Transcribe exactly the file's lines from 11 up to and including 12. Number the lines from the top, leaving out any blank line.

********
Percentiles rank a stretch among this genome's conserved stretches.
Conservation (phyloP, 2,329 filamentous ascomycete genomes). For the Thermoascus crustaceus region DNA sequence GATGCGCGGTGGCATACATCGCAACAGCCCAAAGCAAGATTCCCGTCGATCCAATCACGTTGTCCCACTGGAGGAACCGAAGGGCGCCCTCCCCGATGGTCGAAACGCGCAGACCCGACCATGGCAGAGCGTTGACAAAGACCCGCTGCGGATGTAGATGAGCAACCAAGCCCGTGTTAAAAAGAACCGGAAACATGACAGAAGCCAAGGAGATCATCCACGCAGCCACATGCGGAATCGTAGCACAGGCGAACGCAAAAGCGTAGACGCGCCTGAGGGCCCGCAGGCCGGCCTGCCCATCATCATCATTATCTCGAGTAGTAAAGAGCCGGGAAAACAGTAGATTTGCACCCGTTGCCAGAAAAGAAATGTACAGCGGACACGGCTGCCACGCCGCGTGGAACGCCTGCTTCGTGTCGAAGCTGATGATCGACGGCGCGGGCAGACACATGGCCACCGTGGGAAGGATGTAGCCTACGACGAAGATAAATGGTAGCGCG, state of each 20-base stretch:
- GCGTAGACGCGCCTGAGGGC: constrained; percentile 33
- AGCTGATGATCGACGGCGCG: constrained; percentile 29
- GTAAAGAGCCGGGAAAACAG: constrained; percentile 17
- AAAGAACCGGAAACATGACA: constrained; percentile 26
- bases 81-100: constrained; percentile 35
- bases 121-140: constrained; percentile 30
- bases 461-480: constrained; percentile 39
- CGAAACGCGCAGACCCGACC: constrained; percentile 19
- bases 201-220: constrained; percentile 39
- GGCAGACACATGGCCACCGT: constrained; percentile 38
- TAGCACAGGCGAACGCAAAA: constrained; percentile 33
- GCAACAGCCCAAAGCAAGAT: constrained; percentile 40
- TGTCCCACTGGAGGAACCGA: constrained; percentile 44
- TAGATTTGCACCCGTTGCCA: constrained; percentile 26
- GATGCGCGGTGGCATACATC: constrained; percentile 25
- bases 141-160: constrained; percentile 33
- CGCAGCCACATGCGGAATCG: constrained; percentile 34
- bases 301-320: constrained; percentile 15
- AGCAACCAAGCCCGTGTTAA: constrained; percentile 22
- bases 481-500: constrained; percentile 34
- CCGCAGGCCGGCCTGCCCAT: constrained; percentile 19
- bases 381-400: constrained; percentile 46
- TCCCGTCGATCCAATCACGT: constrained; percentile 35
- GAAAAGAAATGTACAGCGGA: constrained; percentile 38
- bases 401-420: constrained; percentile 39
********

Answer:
- bases 201-220: constrained; percentile 39
- GGCAGACACATGGCCACCGT: constrained; percentile 38